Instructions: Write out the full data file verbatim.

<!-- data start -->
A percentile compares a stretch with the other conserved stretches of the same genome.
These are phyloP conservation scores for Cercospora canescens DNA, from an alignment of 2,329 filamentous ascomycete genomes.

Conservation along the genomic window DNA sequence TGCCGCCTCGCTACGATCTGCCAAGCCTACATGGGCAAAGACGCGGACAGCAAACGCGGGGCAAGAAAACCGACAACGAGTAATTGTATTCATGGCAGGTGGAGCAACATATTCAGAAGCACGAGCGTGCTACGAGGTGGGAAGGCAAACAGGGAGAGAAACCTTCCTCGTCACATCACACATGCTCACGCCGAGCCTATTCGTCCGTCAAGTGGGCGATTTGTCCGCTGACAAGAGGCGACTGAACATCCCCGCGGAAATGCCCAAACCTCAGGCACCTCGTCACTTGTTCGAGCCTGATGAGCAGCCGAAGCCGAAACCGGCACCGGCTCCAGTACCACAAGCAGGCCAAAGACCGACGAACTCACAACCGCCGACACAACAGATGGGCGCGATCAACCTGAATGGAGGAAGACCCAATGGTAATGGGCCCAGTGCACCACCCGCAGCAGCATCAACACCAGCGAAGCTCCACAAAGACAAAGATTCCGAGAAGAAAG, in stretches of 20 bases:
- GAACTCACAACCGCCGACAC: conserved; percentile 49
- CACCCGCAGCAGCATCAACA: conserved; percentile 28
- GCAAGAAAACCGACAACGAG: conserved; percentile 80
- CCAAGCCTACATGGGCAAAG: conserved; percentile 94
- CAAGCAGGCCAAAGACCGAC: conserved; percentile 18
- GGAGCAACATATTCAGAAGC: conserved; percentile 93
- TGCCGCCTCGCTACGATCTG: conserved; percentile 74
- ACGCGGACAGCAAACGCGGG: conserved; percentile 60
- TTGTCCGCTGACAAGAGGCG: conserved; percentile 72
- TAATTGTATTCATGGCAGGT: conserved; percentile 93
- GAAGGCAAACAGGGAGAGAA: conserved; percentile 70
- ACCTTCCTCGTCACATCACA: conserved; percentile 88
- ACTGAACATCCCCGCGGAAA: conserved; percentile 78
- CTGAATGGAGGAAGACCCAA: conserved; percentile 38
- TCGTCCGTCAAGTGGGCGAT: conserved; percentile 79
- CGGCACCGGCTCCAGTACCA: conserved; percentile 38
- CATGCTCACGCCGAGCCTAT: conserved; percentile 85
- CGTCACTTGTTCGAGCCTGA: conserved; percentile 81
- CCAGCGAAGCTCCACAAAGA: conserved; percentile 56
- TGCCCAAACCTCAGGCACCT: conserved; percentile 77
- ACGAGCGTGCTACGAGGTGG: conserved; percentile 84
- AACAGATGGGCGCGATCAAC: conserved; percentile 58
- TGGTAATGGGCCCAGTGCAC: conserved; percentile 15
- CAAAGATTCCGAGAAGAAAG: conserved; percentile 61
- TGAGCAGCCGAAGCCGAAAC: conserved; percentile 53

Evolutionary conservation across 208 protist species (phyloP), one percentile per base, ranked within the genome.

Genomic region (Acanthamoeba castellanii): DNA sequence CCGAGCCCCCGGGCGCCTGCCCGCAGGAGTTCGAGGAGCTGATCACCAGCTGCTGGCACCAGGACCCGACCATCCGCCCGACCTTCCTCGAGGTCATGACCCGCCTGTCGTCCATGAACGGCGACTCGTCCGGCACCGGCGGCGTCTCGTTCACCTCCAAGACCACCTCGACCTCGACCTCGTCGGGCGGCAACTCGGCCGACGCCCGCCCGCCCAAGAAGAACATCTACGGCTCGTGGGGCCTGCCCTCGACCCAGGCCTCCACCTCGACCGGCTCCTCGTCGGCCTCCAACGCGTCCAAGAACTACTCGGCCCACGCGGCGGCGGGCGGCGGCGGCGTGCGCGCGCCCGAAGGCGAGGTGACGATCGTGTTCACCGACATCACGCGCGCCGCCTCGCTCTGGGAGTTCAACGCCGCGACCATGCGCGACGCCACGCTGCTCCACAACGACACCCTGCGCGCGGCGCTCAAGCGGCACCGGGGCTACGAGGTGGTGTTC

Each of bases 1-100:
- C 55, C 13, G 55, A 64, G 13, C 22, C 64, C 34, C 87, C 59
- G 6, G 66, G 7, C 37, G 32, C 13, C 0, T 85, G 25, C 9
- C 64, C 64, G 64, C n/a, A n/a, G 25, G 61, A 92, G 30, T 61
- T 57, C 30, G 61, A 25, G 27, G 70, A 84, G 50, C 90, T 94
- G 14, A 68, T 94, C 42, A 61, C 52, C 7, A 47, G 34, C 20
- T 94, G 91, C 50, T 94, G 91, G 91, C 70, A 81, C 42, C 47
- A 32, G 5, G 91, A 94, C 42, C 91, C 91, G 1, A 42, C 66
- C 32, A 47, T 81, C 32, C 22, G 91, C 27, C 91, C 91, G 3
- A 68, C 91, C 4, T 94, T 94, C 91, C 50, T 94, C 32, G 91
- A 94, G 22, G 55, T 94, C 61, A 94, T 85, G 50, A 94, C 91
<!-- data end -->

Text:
A percentile compares a stretch with the other conserved stretches of the same genome.
These are phyloP conservation scores for Cercospora canescens DNA, from an alignment of 2,329 filamentous ascomycete genomes.

Conservation along the genomic window DNA sequence TGCCGCCTCGCTACGATCTGCCAAGCCTACATGGGCAAAGACGCGGACAGCAAACGCGGGGCAAGAAAACCGACAACGAGTAATTGTATTCATGGCAGGTGGAGCAACATATTCAGAAGCACGAGCGTGCTACGAGGTGGGAAGGCAAACAGGGAGAGAAACCTTCCTCGTCACATCACACATGCTCACGCCGAGCCTATTCGTCCGTCAAGTGGGCGATTTGTCCGCTGACAAGAGGCGACTGAACATCCCCGCGGAAATGCCCAAACCTCAGGCACCTCGTCACTTGTTCGAGCCTGATGAGCAGCCGAAGCCGAAACCGGCACCGGCTCCAGTACCACAAGCAGGCCAAAGACCGACGAACTCACAACCGCCGACACAACAGATGGGCGCGATCAACCTGAATGGAGGAAGACCCAATGGTAATGGGCCCAGTGCACCACCCGCAGCAGCATCAACACCAGCGAAGCTCCACAAAGACAAAGATTCCGAGAAGAAAG, in stretches of 20 bases:
- GAACTCACAACCGCCGACAC: conserved; percentile 49
- CACCCGCAGCAGCATCAACA: conserved; percentile 28
- GCAAGAAAACCGACAACGAG: conserved; percentile 80
- CCAAGCCTACATGGGCAAAG: conserved; percentile 94
- CAAGCAGGCCAAAGACCGAC: conserved; percentile 18
- GGAGCAACATATTCAGAAGC: conserved; percentile 93
- TGCCGCCTCGCTACGATCTG: conserved; percentile 74
- ACGCGGACAGCAAACGCGGG: conserved; percentile 60
- TTGTCCGCTGACAAGAGGCG: conserved; percentile 72
- TAATTGTATTCATGGCAGGT: conserved; percentile 93
- GAAGGCAAACAGGGAGAGAA: conserved; percentile 70
- ACCTTCCTCGTCACATCACA: conserved; percentile 88
- ACTGAACATCCCCGCGGAAA: conserved; percentile 78
- CTGAATGGAGGAAGACCCAA: conserved; percentile 38
- TCGTCCGTCAAGTGGGCGAT: conserved; percentile 79
- CGGCACCGGCTCCAGTACCA: conserved; percentile 38
- CATGCTCACGCCGAGCCTAT: conserved; percentile 85
- CGTCACTTGTTCGAGCCTGA: conserved; percentile 81
- CCAGCGAAGCTCCACAAAGA: conserved; percentile 56
- TGCCCAAACCTCAGGCACCT: conserved; percentile 77
- ACGAGCGTGCTACGAGGTGG: conserved; percentile 84
- AACAGATGGGCGCGATCAAC: conserved; percentile 58
- TGGTAATGGGCCCAGTGCAC: conserved; percentile 15
- CAAAGATTCCGAGAAGAAAG: conserved; percentile 61
- TGAGCAGCCGAAGCCGAAAC: conserved; percentile 53

Evolutionary conservation across 208 protist species (phyloP), one percentile per base, ranked within the genome.

Genomic region (Acanthamoeba castellanii): DNA sequence CCGAGCCCCCGGGCGCCTGCCCGCAGGAGTTCGAGGAGCTGATCACCAGCTGCTGGCACCAGGACCCGACCATCCGCCCGACCTTCCTCGAGGTCATGACCCGCCTGTCGTCCATGAACGGCGACTCGTCCGGCACCGGCGGCGTCTCGTTCACCTCCAAGACCACCTCGACCTCGACCTCGTCGGGCGGCAACTCGGCCGACGCCCGCCCGCCCAAGAAGAACATCTACGGCTCGTGGGGCCTGCCCTCGACCCAGGCCTCCACCTCGACCGGCTCCTCGTCGGCCTCCAACGCGTCCAAGAACTACTCGGCCCACGCGGCGGCGGGCGGCGGCGGCGTGCGCGCGCCCGAAGGCGAGGTGACGATCGTGTTCACCGACATCACGCGCGCCGCCTCGCTCTGGGAGTTCAACGCCGCGACCATGCGCGACGCCACGCTGCTCCACAACGACACCCTGCGCGCGGCGCTCAAGCGGCACCGGGGCTACGAGGTGGTGTTC

Each of bases 1-100:
- C 55, C 13, G 55, A 64, G 13, C 22, C 64, C 34, C 87, C 59
- G 6, G 66, G 7, C 37, G 32, C 13, C 0, T 85, G 25, C 9
- C 64, C 64, G 64, C n/a, A n/a, G 25, G 61, A 92, G 30, T 61
- T 57, C 30, G 61, A 25, G 27, G 70, A 84, G 50, C 90, T 94
- G 14, A 68, T 94, C 42, A 61, C 52, C 7, A 47, G 34, C 20
- T 94, G 91, C 50, T 94, G 91, G 91, C 70, A 81, C 42, C 47
- A 32, G 5, G 91, A 94, C 42, C 91, C 91, G 1, A 42, C 66
- C 32, A 47, T 81, C 32, C 22, G 91, C 27, C 91, C 91, G 3
- A 68, C 91, C 4, T 94, T 94, C 91, C 50, T 94, C 32, G 91
- A 94, G 22, G 55, T 94, C 61, A 94, T 85, G 50, A 94, C 91